Since I’m a native German-speaker, having the magazine printed in Berlin seemed like a logical alternative. Of course, the distance often makes proofing and communication a little more difficult, but once you’ve established a good relationship with your printer and they know exactly what you are after, the process becomes smoother with every issue.
I imagine in creating a mag about life online that it was quite integral for you to craft something of tangible quality that would be a physical contrast to the screen. Tell me about finding the right printer and deciding on the perfect paper stock.
From the beginning I knew that if I ever wanted to create a sustainable print magazine it had to be something people buy because they appreciate the content as much as the experience of the format it comes in — the smell of the ink and the feel of the paper.
Finding and choosing the stock was probably less experimental and exciting than you think. During my last trip to Berlin, I came across a German magazine called The Weekender. The paper they were using instantly impressed me, even though it wasn’t anything fancy. It is a very basic uncoated paper, but its grainy texture with tiny remnants of wood and recycled paper gives it a very warm and natural look and feel — fitting for a magazine that is all about getting away from high-tech and complex things. So I emailed the maker and he was nice enough to give me the specs. It’s made from 100% recycled paper, which was great because the environmental impact of magazines has always been a concern of mine.
At that time I’d shortlisted two printers from Berlin too and they reassured me that their machines will deliver a similar quality on my choice of stock — and they did. Traditionally, Germany knows a thing or two about printing and so far I’ve been really happy with the result.
Are there any magazines on your regular reading list that have influenced the look and feel of Offscreen?
Currently I don’t buy magazines regularly because I’m in Europe for a few months and prefer to travel lightly, but I still spend a lot of time in magazine stores. Just like with any creative work there are many influencers along the way that shape the final product. Amongst them are The Weekender (from Cologne), Monocle (from the UK), the Brownbook (from the United Arab Emirates), Collect (from Adelaide), Process Journal (from Melbourne) and a few other more or less well known titles.
I think what they all have in common is that although they all are innovative in their own ways, the typography and photography in those publications don’t go overboard. Their formats aren’t radically artsy compared to some of the other fashion and design titles out there. The reading experience is a quiet and subtle one, and that’s where I wanted to go with Offscreen, too. The digital world provides distractions enough, so for me a print mag needs to calm down and offer familiarity, a back-to-the-roots sort of experience with an emphasis on typography in a way that we can’t (yet) get online.
Each issue focuses on six accomplished individuals in your industry from app developers to designers, coders to thinkers and many others. How do you select your subjects and then approach them?
I’m quite active on Twitter and Facebook, and read a bunch of the more or less important blogs. You quickly get a rough idea of who’s doing what sort of work and whether they are approachable or not. I then just email them. Luckily, in our industry everyone has some sort of online presence.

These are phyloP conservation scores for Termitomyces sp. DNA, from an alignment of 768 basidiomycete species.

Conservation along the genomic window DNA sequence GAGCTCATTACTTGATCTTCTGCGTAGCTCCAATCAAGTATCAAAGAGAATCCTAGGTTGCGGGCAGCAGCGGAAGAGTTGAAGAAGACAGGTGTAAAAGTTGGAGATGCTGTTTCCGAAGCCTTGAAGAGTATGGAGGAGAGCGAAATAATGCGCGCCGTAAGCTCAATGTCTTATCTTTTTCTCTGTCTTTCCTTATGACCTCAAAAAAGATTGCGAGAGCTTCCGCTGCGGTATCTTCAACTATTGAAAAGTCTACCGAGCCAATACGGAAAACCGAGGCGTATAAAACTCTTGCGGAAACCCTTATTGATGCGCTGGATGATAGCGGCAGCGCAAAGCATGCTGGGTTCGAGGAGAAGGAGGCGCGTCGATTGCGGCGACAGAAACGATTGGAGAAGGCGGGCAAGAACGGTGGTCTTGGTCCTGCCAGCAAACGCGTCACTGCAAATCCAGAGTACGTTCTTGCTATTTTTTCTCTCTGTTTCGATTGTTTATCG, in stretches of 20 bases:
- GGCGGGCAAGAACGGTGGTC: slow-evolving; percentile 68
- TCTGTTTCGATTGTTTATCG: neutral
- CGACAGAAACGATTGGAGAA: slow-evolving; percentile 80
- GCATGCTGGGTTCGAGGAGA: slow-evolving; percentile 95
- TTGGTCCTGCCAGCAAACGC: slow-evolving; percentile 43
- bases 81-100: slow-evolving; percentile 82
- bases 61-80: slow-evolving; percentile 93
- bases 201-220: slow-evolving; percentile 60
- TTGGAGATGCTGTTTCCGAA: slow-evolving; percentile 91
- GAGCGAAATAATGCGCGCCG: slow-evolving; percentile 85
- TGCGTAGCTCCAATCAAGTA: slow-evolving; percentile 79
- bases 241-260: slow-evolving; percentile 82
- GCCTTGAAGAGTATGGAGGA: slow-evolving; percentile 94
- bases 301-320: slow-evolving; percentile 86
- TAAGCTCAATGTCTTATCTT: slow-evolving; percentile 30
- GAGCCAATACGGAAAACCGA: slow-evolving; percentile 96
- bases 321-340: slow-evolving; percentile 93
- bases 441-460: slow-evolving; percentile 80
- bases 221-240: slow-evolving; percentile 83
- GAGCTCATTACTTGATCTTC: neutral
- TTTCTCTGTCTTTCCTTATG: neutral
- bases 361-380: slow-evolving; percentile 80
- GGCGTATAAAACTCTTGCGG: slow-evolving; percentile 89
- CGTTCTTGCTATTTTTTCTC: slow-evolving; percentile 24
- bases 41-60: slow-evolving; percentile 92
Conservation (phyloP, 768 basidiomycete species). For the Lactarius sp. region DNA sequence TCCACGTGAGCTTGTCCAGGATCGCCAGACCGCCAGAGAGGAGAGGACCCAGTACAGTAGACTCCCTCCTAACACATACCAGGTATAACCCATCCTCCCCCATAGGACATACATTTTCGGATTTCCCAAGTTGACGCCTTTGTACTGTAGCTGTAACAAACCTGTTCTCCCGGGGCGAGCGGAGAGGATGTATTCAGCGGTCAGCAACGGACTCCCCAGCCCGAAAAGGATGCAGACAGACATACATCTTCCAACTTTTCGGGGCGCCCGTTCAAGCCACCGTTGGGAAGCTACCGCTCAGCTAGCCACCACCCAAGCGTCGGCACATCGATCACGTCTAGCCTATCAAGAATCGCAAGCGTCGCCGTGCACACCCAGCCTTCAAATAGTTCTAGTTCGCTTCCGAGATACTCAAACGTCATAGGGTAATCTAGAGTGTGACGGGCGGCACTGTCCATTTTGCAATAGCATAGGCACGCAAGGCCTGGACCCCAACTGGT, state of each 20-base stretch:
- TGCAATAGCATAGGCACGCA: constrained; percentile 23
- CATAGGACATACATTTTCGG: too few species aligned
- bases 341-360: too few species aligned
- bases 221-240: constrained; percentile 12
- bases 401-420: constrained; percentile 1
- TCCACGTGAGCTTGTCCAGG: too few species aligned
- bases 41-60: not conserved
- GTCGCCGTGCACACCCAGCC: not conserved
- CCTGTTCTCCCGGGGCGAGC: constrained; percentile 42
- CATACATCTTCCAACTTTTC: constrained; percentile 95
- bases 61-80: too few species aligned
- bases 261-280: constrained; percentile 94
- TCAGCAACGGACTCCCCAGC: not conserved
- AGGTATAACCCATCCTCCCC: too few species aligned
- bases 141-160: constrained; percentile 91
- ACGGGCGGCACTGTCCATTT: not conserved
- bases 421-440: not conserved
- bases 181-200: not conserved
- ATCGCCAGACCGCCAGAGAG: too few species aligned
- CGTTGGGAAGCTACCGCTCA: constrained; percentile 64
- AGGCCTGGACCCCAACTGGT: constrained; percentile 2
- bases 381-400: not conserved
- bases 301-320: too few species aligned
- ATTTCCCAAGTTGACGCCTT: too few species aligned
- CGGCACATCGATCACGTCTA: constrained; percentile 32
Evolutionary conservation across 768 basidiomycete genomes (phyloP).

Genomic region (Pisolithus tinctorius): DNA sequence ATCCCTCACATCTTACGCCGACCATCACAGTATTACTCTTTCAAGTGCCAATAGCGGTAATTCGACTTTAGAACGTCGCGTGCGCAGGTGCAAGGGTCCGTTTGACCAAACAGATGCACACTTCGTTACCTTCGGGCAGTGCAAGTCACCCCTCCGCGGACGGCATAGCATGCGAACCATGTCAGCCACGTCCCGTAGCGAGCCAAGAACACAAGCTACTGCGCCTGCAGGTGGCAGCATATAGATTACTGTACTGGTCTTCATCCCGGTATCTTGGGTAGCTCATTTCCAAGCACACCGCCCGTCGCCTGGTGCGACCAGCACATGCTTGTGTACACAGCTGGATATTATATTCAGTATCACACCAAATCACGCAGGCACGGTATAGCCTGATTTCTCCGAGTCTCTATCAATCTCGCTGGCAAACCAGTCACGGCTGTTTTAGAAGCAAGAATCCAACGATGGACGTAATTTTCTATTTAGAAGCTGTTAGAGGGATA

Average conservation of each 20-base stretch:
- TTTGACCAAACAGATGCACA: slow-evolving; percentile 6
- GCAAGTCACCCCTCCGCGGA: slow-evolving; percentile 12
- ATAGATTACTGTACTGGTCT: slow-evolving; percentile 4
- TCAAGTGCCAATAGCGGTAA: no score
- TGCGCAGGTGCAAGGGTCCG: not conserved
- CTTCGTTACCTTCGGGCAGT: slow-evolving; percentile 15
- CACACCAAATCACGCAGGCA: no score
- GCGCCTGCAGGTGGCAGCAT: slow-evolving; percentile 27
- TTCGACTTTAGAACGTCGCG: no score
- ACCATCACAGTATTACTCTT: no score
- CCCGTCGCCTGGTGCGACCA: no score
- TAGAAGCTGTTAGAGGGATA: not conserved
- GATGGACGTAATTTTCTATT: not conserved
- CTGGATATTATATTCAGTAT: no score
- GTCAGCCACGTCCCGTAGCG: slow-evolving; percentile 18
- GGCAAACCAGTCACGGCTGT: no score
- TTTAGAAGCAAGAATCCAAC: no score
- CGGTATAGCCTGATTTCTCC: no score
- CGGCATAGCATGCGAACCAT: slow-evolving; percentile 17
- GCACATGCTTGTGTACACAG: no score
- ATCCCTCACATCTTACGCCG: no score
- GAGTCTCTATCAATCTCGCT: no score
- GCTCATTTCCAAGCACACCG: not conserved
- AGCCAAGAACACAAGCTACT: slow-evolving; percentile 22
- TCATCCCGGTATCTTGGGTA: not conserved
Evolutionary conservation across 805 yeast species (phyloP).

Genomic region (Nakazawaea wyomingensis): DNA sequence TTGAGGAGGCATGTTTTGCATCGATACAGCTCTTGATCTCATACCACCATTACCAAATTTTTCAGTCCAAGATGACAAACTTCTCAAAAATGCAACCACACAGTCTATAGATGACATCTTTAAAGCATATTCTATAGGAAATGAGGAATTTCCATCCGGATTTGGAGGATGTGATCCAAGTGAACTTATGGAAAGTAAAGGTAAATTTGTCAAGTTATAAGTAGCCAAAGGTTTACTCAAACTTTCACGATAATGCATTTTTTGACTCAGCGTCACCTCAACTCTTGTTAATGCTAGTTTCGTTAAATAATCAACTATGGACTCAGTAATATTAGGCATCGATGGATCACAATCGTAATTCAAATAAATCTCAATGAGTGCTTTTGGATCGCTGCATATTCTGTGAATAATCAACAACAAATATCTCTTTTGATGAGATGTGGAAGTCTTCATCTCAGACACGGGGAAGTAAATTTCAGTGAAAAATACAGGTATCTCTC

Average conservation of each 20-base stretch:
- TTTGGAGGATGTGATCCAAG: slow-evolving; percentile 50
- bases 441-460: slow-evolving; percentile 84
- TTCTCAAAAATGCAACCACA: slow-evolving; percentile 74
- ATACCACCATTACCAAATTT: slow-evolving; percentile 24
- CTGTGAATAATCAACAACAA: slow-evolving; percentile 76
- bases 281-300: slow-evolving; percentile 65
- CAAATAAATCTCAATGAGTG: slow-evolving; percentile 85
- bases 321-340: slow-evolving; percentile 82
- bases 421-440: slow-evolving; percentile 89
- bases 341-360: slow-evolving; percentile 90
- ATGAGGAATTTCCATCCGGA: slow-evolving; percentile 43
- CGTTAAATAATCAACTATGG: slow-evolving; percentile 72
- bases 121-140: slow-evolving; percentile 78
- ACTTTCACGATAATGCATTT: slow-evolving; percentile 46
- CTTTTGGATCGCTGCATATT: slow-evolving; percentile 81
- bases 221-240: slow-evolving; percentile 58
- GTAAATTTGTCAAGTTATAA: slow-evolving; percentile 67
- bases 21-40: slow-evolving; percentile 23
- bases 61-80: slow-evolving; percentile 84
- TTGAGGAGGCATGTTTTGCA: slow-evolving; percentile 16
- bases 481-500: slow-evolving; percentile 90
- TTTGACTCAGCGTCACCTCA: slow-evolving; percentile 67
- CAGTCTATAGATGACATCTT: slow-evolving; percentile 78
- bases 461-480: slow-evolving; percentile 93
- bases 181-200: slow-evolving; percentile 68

Making an initial selection is usually easier than actually getting hold of the folks I want to interview. My aim is to have a good mix of people with various backgrounds (founder, designer, developer) working either for themselves or for a company.
In 1 out of 3 cases I hear back from them too late or not at all. If I do get a response, it’s usually extremely positive (“I’d love to be in your magazine!”), but it often turns out that my time frame collides with their more important deadlines. That’s understandable, the interviews are quite involved and require a lot of time and effort from both sides.
As a publisher and editor, I believe I should aim for a balance between those folks who we already know have interesting careers and those doing amazing things away from the spotlight. That’s why I try really hard not to let Offscreen become a fanzine full of people that have been interviewed many times before — the so called “web celebrities”.
A lot of niche magazines, especially ones that don’t carry a lot of advertising space, can find it hard to stay in print. Are you relying mainly on people’s support through purchasing?
Definitely. The cover price is where I make a living. It’s why I encourage people to buy the mag directly through our website. That’s where the bulk of the money stays with me (after shipping, handling, Paypal fees, taxes etc.) and goes towards making more issues.
One thing that puts me off in many magazines are the ads. Not only are they disruptive, but often they’re just plain ugly. At the same time, I know how important they are in making a magazine financially viable.
So, I decided to involve eight sponsors per issue, to help cover the production cost. By presenting the sponsors in the center of the magazine as an elegant showcase, the reading experience feels less interrupted, and the sponsors still get the attention they deserve. The magazine doesn’t shy away from telling readers the obvious: we depend on these companies.
To be honest, I was a bit hesitant at first, but can now say with confidence that this approach works really well for all involved: multiple people mentioned that, for the first time, they read every single word in a magazine — including in the “ads”. At the least, people notice the different approach which makes them more effective than typical ads.
It’s early days for Offscreen and it’s clear that you’re determined to stay exclusively in print, but do you have an ultimate vision or direction for the mag? What’s ahead?
True, I rather stop making the mag than turning it into a digital publication. Nothing against ebooks or digital in general (I read a lot of digital stuff everyday) but a magazine called Offscreen that goes on-screen? Maybe not.
To be honest, there is no clear vision for the mag that goes beyond the next one or two issues. For the moment, I’m happy with the feedback I’m getting and I’m not too eager to change the format or even the layout too much. As I said before, I’d like to provide a familiar, calm reading experience and so I’m rather conservative when it comes to changes. It’s going to evolve naturally as I build up my own experience as a publisher/editor and as the readership and contributor numbers (hopefully) grow.